Hong Kong Stocks Rise on China Speculation, G-7 Pledge
Hong Kong stocks rose, with its benchmark index gaining the most in a month, amid speculation China’s central bank will cut interest rates this month, and as leaders of the Group of Seven economies agreed to coordinate their response to Europe’s financial crisis.
Shimao Property Holdings Ltd. (813), a developer that gets all its revenue from mainland China, gained 3.6 percent. Esprit Holdings Ltd. (330), a clothier that counts Europe as its biggest market, climbed 2.8 percent. HSBC Holdings Plc, a lender that gets about a fifth of its revenue from North America, rose 2.6 percent after a report showed the U.S. services industry grew faster than expected. Zhaojin Mining Industry Co. rallied 11 percent Morgan Stanley recommended buying gold miners.
The Hang Seng Index advanced 1.4 percent to 18,520.53 at the close, the steepest gain since April 30. About six stocks rose for each that fell in the 49-member gauge. The Hang Seng China Enterprises Index (HSCEI) of mainland stocks, known as the H-Share index, gained 0.4 percent to 9,438.03.
Chinese policy makers will put in place “enough measures to get China to grow, absolutely,” said Khiem Do, Hong Kong- based head of Asian multi-asset strategy at Baring Asset Management (Asia) Ltd., which oversees about $8 billion. “For long-term investors this level is good but it’s not at bargain levels as we saw in October 2008, definitely not. But it is cheap.”
Shares on the Hang Seng Index (HSI) traded at 9.4 times estimated earnings on average yesterday. That compares with 7.6 times reached in October 2008, when global markets tumbled following the collapse of Lehman Brother Holdings Inc. The U.S. Standard & Poor’s 500 Index traded at 12.3 times yesterday, while Stoxx Europe 600 Index traded at 9.8 times.
Hong Kong’s benchmark index has advanced for two days after a 12 percent slide in the four weeks through June 1 erased the measure’s gains for the year. Stocks fell amid signs of slowing economic growth in U.S. and China and mounting concern about Europe’s debt crisis.
Hang Seng Index futures expiring this month climbed 2.1 percent to 18,495. The HSI Volatility Index (VHSI) sank 7.9 percent to 27.32, indicating traders expect a swing of about 7.8 percent in the benchmark index during the next 30 days.
The People’s Bank of China should cut interest rates at an appropriate time to boost confidence in the economy, according to a commentary on the front page of the China Securities Journal today, which is operated by the official Xinhua News Agency.
China is expected to enter a period of consecutive reserve requirement cuts in the second half, the China Daily reported today, citing Ba Shusong, an economist with the State Council’s Development Research Center.
A measure of property shares had the biggest gain among the Hang Seng Index’s four industry groups. Shimao gained 3.6 percent to HK$10.38, while Country Garden Holdings Co., which builds villas and apartments in mainland China, advanced 3.6 percent to HK$2.88.
Chinese lenders also rose. Agricultural Bank of China Ltd., the country’s third-biggest bank, climbed 1 percent to HK$3.14 and China Minsheng Banking Corp. advanced 3.1 percent to HK$7.29.
Finance ministers and central bank governors from the Group of Seven economies agreed to coordinate their response to Europe’s financial crisis on a conference call yesterday. G-7 officials said they will work together to help Spain and Greece place their public finances on a sustainable footing, Japanese Finance Minister Jun Azumi told reporters in Tokyo following the call.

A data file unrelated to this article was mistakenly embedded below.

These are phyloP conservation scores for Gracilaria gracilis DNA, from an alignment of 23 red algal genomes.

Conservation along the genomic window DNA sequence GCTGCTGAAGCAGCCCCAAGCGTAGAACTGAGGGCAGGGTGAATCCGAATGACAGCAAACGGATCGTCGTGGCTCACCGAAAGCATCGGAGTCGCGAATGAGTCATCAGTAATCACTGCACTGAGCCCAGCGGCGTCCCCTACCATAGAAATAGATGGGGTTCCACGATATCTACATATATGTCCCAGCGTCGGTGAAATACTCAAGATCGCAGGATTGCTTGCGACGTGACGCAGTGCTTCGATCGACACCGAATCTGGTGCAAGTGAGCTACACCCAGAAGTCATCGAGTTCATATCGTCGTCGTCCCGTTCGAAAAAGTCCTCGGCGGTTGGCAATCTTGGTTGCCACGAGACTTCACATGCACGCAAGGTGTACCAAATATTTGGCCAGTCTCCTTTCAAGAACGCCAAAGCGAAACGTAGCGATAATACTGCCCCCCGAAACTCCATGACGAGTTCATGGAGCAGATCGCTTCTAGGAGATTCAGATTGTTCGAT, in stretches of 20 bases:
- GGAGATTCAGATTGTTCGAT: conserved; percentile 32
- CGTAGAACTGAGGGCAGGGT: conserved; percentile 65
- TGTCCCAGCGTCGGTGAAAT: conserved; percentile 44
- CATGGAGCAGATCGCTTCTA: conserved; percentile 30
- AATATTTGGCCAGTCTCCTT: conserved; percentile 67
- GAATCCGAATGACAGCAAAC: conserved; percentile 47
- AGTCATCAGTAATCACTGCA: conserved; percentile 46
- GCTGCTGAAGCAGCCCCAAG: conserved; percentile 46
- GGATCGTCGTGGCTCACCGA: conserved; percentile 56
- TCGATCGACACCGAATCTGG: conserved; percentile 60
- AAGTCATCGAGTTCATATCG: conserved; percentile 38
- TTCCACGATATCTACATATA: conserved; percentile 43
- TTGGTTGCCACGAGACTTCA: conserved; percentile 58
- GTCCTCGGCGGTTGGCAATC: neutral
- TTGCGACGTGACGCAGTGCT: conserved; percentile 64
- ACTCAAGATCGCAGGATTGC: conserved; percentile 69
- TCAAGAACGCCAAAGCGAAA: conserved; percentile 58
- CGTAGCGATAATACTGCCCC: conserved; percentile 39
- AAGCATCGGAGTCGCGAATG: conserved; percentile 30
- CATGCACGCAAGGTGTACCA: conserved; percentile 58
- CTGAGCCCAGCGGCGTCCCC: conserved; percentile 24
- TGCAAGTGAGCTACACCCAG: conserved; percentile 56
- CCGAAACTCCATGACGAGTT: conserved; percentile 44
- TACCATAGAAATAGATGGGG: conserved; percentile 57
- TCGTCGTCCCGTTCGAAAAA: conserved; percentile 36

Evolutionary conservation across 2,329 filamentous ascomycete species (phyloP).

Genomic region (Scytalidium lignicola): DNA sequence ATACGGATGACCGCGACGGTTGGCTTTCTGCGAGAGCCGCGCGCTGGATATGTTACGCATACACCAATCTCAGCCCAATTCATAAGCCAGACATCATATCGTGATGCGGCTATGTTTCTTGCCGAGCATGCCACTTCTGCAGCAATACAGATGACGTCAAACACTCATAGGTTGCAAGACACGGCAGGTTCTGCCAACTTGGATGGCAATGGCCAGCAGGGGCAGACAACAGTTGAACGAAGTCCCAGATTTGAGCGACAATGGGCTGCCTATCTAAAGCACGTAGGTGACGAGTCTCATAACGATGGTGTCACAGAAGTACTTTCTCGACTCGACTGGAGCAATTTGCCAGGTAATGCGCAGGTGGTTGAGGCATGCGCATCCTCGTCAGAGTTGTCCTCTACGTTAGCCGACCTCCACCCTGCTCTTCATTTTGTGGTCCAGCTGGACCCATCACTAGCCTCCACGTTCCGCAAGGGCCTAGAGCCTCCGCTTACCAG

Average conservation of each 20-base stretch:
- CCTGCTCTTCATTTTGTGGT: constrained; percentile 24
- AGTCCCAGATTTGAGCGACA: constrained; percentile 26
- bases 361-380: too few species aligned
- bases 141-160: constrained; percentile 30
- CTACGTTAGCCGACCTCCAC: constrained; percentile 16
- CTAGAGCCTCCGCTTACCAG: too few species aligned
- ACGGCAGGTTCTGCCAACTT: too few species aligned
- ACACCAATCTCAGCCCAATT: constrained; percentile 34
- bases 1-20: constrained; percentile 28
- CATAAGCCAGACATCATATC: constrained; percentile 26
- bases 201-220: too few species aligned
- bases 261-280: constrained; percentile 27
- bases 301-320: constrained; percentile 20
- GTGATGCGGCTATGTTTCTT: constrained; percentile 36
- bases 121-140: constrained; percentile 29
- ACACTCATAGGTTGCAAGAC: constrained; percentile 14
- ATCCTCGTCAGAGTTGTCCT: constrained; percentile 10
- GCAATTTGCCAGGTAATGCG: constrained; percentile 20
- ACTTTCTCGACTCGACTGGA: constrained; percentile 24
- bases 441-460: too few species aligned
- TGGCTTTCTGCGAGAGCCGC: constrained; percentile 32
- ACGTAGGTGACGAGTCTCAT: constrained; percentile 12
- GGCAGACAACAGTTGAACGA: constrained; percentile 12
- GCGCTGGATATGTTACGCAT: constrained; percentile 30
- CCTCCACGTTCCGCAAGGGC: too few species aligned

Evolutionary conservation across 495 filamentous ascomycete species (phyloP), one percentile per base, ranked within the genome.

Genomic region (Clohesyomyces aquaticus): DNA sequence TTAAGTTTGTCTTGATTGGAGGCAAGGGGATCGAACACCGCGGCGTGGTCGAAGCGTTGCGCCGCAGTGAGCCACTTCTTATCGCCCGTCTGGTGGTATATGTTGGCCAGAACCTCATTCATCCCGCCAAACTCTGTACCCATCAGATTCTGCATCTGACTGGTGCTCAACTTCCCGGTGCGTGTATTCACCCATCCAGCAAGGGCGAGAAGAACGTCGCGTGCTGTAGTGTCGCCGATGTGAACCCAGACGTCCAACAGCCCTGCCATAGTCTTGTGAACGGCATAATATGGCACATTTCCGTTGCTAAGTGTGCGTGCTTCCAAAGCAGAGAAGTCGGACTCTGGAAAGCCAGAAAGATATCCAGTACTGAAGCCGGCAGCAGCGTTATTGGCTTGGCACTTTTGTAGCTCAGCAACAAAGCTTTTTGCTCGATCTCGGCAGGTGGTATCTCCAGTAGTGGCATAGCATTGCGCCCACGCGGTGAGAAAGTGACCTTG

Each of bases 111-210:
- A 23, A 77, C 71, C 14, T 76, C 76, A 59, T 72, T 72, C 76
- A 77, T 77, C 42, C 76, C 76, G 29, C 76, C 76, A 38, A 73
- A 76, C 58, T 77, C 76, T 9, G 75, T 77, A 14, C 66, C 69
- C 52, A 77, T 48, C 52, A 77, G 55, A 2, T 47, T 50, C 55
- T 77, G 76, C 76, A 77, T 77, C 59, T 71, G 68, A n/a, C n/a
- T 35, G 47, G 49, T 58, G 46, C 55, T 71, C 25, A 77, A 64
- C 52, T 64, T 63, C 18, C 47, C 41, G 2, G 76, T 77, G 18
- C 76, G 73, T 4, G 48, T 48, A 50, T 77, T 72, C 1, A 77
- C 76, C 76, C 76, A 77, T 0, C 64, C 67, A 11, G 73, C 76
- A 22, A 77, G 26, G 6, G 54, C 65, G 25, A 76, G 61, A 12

“A substantial amount of Europe-related global economic damage is already embedded into market expectations,” said Michael Kurtz, Hong Kong-based global chief equities strategist at Nomura Holdings Inc., Japan’s largest brokerage. Stocks should “claw their way higher in coming weeks amid more evident policy support.”
Esprit rose 2.8 percent to HK$12.52, while Cosco Pacific Ltd., which operates a port in Greece, gained 1.9 percent to HK$9.
Futures on the Standard & Poor’s 500 Index climbed 1 percent today. The index advanced 0.6 percent in New York yesterday after the Institute for Supply Management’s index of non-manufacturing businesses, which covers about 90 percent of the economy, rose to 53.7 points last month from April’s 53.5. The median forecast of 75 economists surveyed by Bloomberg News projected 53.4. Readings above 50 signal expansion.
HSBC climbed 2.6 percent to HK$61.90 and Semiconductor Manufacturing International Corp., a chip services provider that receives more than half of its revenue from North America, advanced 3.2 percent to 25.5 Hong Kong cents.
Zhaojin Mining Industry surged 11 percent to HK$10.40 while Zijin Mining Group Co. (2899), a Chinese gold producer, rose 6.8 percent to HK$2.81. Morgan Stanley reiterated its overweight rating for gold miners. Shares of Zijin and Zhaojin are undervalued after declines this year, analysts Rachel Zhang and John Lam wrote in a report dated yesterday.
New World Development Co., a builder controlled by billionaire Cheng Yu-tung, rose 6.1 percent to HK$8.65, the steepest gain in the Hang Seng Index, after Bank of America Corp. named the stock as one of its top picks.
“Expectations for growth have been tempered to such a degree that economic data points are going to surprise to the upside,” said Stephen Corry, Hong Kong-based chief investment strategist at LGT Group, which oversees $12 billion of Asian assets. “There’s potential for more policy stimulus and markets are clearly oversold.”
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